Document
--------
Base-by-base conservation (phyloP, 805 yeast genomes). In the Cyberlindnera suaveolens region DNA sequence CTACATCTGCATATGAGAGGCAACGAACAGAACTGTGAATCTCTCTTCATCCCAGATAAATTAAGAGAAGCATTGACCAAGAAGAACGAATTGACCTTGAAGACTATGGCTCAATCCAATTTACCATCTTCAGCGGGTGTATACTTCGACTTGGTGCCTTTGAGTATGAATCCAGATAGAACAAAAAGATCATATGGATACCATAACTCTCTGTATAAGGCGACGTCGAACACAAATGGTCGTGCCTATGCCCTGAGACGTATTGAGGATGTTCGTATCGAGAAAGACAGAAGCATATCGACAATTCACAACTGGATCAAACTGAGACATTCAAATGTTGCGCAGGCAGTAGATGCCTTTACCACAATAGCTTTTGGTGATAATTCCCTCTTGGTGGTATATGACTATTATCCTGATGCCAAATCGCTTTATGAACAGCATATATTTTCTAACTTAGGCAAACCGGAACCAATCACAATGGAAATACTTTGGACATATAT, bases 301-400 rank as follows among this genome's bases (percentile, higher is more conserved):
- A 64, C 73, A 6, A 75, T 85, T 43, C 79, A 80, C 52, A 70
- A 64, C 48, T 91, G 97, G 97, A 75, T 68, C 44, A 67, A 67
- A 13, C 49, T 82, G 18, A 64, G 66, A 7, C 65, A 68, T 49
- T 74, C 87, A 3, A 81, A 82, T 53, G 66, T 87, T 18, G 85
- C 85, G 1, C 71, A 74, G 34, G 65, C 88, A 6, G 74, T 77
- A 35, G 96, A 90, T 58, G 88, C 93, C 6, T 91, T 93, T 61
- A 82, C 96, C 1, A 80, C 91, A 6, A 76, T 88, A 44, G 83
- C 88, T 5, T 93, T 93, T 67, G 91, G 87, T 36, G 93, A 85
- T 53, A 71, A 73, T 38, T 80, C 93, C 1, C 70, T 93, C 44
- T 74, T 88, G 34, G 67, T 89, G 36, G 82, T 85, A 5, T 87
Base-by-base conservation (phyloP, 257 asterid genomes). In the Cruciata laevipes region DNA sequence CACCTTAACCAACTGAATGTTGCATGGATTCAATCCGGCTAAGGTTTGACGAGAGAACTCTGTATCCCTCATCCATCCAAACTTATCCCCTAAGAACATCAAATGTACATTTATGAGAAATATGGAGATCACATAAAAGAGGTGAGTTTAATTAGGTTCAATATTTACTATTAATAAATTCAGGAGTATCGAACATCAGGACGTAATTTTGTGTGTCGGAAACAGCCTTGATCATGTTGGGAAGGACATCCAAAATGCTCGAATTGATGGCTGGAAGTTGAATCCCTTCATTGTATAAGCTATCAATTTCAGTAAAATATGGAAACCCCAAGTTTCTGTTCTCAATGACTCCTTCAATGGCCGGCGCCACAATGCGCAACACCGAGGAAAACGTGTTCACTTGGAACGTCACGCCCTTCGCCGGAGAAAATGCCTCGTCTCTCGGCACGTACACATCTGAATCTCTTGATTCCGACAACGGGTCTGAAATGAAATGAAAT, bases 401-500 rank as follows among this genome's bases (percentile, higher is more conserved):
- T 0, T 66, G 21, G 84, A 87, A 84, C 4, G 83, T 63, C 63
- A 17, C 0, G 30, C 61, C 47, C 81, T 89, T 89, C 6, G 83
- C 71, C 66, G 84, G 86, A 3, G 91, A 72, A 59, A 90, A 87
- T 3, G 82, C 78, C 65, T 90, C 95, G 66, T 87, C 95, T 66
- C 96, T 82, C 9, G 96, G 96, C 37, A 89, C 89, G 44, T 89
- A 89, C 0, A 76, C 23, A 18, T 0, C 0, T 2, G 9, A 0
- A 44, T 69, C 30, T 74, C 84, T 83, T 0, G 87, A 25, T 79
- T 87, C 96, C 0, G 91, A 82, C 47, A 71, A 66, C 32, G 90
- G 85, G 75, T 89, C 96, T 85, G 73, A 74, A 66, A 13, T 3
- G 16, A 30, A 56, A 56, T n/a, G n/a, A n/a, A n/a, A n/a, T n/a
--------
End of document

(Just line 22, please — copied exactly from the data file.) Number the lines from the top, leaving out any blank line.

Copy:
- G 16, A 30, A 56, A 56, T n/a, G n/a, A n/a, A n/a, A n/a, T n/a